Electricity minister’s populist spin on 2335MW transmission expansion in Cape provinces

  • Minister in the Presidency for Electricity, Dr Kgosientsho Ramokgopa, says government is targeting to expedite the expansion of transmission lines to the Cape provinces in order to potentially unlock at least 2 335MW of energy in the short-term.
  • The new National Transmission Company of South Africa (NTCSA) has not confirm the plan and is arguably better placed to make such an announcement. 
  • However,  Eskom recently announcing 2680MW and 790MW additional feed in capacity in the Western and Eastern Cape respectively through curtailment. Read more 

Ramokgopa was speaking during an engagement with business stakeholders in KwaZulu-Natal yesterday. Ramokgopa explained that there are renewable energy projects that are already producing electricity but the lack of transmission lines is hampering their ability to add to the ailing grid.

“In the short-term, we can unlock about 2 300MW of stranded electrons. That is the route that we are taking and as the Minister, I’ll be making the necessary announcement. We already know the corridors where we are going to get this 2 335MW. It’s in Upington, the Juno Gromis 400kV line and all that in the Nama transformer in Upington (sic).

Related news: Electricity minister with no power – Ramokgopa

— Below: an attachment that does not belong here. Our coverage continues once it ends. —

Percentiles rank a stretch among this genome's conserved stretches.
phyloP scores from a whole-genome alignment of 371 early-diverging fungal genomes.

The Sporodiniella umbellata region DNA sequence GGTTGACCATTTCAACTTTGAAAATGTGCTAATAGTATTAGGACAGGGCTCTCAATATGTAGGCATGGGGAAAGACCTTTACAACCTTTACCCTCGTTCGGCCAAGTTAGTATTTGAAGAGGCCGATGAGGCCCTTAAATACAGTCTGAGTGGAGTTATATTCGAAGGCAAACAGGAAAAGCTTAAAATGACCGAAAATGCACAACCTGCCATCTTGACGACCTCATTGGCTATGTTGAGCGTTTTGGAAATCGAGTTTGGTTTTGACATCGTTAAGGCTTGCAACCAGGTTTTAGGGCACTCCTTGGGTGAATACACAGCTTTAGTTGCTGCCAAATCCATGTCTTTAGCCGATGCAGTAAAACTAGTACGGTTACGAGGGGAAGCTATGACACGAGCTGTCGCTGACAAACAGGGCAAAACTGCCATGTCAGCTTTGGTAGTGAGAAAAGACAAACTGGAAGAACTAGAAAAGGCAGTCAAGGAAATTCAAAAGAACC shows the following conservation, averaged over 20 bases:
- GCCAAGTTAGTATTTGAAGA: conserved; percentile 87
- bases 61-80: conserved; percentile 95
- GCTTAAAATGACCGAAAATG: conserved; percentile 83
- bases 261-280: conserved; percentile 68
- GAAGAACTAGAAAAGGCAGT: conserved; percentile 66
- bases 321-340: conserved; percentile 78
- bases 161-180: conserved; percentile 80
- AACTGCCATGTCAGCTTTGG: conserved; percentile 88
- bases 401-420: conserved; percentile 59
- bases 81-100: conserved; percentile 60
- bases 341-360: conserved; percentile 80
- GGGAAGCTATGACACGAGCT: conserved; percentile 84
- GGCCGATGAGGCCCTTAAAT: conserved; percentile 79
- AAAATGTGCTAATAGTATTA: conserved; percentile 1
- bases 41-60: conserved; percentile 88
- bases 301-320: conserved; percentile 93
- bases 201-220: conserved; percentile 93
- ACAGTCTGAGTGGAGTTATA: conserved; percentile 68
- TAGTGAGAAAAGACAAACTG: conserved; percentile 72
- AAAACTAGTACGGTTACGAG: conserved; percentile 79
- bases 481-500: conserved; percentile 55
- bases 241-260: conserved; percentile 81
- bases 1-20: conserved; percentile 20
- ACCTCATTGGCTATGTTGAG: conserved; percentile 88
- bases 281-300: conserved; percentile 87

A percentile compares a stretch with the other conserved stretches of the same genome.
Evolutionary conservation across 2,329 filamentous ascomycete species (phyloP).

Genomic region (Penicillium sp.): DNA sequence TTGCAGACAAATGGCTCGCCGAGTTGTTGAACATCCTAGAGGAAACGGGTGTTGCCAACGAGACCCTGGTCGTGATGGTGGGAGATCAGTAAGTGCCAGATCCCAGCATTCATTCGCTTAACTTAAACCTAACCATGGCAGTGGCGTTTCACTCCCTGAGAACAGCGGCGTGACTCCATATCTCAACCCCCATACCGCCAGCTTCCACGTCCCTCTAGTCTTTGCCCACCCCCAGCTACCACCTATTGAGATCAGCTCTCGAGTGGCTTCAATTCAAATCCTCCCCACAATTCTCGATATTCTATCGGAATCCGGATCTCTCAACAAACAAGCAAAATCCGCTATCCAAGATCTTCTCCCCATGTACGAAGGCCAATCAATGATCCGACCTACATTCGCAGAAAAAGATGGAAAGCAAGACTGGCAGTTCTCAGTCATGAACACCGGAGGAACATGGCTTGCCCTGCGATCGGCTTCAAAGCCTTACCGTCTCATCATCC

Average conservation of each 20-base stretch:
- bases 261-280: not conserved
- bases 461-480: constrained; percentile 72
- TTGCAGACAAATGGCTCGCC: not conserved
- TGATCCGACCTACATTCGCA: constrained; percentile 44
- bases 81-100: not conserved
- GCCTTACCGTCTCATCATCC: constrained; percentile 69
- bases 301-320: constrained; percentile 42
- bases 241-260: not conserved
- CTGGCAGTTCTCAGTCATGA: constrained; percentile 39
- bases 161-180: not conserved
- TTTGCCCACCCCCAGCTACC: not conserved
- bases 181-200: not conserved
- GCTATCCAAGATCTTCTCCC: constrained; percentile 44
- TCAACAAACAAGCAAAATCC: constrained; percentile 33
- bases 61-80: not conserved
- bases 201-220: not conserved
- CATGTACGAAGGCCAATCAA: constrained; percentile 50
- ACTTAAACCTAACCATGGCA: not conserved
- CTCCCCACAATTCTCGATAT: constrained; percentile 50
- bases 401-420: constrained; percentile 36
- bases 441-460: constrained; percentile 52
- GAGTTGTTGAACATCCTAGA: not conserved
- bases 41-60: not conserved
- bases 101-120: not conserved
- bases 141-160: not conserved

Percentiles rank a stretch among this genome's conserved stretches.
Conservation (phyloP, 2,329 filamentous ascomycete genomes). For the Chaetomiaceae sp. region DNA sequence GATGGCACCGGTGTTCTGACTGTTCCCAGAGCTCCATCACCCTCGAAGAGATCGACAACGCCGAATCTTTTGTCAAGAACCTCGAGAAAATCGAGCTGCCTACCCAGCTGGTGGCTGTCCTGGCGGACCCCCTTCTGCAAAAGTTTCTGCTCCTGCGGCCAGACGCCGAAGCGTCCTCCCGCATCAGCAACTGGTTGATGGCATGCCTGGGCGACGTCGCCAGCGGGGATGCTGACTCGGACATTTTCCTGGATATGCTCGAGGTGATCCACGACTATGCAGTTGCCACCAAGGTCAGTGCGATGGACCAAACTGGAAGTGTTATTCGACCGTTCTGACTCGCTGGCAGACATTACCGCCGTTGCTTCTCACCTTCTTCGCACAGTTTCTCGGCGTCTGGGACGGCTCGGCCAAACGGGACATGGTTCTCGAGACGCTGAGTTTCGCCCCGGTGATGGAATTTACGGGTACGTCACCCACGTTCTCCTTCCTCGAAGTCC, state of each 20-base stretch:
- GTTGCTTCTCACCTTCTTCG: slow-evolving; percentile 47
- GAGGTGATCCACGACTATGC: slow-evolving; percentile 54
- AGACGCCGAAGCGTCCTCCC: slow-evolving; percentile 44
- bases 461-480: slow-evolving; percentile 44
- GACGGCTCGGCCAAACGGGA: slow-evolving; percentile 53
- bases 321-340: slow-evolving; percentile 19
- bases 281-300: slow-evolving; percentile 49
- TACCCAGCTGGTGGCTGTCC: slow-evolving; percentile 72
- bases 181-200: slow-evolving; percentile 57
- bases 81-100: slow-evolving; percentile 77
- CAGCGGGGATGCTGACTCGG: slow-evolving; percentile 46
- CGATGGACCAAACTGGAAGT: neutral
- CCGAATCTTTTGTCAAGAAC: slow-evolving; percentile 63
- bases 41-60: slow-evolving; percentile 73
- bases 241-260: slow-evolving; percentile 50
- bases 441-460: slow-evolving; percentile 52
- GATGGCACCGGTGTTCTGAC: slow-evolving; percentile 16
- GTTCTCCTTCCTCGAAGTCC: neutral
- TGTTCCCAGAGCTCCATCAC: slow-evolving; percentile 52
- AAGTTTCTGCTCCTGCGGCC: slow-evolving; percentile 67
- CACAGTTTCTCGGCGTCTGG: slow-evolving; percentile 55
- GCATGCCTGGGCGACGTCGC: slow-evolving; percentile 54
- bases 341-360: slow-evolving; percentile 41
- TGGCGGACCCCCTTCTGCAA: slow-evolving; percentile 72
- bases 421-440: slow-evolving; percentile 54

“Once we make those interventions, we get an additional 2 300MW. We don’t have to wait for 10 years. It’s the interventions that we are making now but we need to design a bespoke financing solution to help us to address the issues of transmission,” he said.

In the longer-term, some 14 000km of new transmission lines are to be built in South Africa to connect renewable energy projects and further strengthen the grid.

Turning to demand side management, Ramokgopa said the appetite – from both private persons and business – for rooftop solar has grown exponentially since government announced tax incentives and financial support to those willing to invest.

He said connected rooftop installed capacity has grown from some 983MW in 2022 to 4 412MW by mid-2023.

“Our anticipation is that the rate of growth will exceed what we would have seen in the previous calendar year. Two things are an impediment to an aggressive rollout of roof top solar. Firstly, it’s the availability of equipment.

“South Africa, compared to many countries in the world, has had the biggest import of solar panels. We have had conversations with some of the biggest manufacturers across the globe – invariably from China – to localise production here. We are confident we are going to do that.

“The second impediment is the skills to install these solar panels. We will be recruiting about 25 000 people to be able to install. In every crisis, there is an opportunity and that opportunity must be taken. We are looking to industrialise and… we are looking to create these new skills so that we get people into jobs,” he said.

Transmission crisis